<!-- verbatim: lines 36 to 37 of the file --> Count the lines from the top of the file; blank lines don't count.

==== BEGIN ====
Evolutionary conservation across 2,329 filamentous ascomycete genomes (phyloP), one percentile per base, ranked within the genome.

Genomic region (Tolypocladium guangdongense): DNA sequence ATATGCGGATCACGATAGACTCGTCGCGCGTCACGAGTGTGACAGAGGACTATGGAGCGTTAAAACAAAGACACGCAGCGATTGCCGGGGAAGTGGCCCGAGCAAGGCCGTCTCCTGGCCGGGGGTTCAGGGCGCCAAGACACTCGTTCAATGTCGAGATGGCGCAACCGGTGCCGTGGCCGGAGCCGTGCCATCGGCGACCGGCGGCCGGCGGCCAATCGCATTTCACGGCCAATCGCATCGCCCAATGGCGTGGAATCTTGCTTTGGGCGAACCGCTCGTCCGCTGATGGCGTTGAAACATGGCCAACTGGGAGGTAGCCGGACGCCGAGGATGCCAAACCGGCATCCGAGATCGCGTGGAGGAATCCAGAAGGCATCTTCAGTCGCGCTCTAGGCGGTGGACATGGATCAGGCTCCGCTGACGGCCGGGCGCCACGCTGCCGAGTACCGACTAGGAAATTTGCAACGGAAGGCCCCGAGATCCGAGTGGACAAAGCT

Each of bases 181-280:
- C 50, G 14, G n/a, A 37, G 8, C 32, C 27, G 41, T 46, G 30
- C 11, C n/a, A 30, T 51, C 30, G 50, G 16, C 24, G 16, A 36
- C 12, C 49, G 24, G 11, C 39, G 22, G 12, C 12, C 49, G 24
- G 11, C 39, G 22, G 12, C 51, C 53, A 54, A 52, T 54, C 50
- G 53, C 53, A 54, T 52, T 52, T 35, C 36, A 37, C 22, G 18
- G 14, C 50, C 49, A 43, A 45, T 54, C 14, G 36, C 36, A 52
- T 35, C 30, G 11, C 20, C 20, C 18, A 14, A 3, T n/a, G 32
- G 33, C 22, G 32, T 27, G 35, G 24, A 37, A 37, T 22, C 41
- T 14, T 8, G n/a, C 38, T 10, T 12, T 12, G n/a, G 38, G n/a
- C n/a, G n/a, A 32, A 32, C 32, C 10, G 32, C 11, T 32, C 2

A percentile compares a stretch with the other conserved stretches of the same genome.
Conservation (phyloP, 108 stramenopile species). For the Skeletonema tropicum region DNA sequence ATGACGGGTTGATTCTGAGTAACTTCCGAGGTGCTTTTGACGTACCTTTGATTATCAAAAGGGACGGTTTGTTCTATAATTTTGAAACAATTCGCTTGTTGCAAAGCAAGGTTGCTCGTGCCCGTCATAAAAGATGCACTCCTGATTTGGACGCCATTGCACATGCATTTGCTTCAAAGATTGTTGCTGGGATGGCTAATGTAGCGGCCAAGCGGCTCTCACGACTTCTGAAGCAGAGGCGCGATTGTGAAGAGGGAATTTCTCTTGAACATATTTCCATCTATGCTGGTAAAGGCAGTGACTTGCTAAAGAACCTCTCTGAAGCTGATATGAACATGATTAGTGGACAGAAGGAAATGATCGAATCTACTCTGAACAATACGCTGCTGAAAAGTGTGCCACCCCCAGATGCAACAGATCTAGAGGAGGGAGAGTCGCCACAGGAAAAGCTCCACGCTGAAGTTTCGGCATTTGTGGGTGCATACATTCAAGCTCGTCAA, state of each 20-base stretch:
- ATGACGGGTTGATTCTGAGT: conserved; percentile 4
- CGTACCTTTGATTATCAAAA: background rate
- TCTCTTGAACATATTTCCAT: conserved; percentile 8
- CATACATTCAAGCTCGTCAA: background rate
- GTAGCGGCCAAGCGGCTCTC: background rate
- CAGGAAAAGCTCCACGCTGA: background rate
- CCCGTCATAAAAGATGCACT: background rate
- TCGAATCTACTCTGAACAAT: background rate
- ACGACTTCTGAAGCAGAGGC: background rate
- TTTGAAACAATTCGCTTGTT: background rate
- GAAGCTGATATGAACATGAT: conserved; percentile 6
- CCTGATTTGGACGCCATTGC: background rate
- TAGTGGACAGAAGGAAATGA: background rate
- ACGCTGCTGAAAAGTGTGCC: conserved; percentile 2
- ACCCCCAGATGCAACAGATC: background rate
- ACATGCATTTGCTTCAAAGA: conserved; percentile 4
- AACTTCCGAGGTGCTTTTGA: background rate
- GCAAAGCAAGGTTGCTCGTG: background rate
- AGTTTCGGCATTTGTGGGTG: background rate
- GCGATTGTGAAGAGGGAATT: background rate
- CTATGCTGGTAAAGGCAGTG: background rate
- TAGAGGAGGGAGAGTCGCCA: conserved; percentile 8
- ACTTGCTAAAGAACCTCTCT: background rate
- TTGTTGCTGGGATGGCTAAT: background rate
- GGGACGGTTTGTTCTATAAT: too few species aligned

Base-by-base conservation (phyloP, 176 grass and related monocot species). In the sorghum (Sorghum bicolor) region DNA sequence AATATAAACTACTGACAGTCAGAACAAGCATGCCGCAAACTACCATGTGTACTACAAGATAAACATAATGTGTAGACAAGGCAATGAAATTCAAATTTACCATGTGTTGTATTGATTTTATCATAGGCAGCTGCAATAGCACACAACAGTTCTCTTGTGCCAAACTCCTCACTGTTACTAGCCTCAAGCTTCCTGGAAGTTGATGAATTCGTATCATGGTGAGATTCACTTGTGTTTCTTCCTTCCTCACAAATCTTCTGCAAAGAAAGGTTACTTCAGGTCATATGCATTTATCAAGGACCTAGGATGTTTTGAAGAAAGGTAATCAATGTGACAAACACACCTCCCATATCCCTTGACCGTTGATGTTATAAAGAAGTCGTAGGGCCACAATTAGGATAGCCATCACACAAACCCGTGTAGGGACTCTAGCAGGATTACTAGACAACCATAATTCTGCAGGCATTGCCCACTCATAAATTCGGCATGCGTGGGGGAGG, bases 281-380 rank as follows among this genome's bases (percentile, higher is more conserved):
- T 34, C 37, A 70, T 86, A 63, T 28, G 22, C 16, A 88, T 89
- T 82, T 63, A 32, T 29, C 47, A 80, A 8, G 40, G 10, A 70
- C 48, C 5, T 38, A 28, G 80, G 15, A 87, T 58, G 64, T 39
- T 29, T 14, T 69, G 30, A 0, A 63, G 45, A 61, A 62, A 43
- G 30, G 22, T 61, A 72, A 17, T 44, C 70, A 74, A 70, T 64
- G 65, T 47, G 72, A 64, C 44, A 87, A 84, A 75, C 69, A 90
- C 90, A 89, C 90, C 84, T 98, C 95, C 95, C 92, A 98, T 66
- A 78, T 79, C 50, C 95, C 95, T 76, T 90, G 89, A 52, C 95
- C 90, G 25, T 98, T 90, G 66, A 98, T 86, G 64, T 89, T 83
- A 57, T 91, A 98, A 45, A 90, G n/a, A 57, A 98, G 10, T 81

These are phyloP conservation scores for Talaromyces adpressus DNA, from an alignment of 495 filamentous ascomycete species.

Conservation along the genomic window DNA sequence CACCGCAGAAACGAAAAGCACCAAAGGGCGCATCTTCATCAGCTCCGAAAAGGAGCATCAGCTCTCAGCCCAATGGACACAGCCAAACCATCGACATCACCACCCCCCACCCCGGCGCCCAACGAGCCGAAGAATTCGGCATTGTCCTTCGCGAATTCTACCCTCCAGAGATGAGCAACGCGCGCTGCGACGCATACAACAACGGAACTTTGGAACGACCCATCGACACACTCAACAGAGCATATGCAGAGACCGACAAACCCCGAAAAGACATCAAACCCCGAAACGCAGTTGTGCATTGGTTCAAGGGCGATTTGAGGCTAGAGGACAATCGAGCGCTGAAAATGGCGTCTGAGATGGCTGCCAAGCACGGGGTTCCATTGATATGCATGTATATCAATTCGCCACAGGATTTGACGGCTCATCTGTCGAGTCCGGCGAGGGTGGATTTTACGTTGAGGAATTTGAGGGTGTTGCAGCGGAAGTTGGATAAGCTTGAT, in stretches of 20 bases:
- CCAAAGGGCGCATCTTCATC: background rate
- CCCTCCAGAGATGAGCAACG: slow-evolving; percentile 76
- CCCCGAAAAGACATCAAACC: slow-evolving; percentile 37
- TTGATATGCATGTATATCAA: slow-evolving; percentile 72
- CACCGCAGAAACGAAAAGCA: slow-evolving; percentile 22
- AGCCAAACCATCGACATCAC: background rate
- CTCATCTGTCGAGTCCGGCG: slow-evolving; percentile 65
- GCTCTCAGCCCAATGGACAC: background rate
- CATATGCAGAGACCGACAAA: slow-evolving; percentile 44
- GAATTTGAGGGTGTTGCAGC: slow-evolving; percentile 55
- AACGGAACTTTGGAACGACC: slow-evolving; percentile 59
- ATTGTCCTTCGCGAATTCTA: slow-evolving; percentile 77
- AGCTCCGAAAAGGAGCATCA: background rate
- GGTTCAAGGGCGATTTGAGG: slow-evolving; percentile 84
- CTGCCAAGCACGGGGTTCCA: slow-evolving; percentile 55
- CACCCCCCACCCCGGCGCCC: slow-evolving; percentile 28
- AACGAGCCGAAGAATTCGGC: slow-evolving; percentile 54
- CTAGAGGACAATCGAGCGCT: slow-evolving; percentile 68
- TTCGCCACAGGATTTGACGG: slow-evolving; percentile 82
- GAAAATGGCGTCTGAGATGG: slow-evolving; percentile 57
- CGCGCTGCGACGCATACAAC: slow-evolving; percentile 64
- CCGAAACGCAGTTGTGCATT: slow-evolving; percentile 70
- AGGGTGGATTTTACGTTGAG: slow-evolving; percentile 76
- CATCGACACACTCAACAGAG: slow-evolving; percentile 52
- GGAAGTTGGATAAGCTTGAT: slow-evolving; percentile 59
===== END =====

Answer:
- CTATGCTGGTAAAGGCAGTG: background rate
- TAGAGGAGGGAGAGTCGCCA: conserved; percentile 8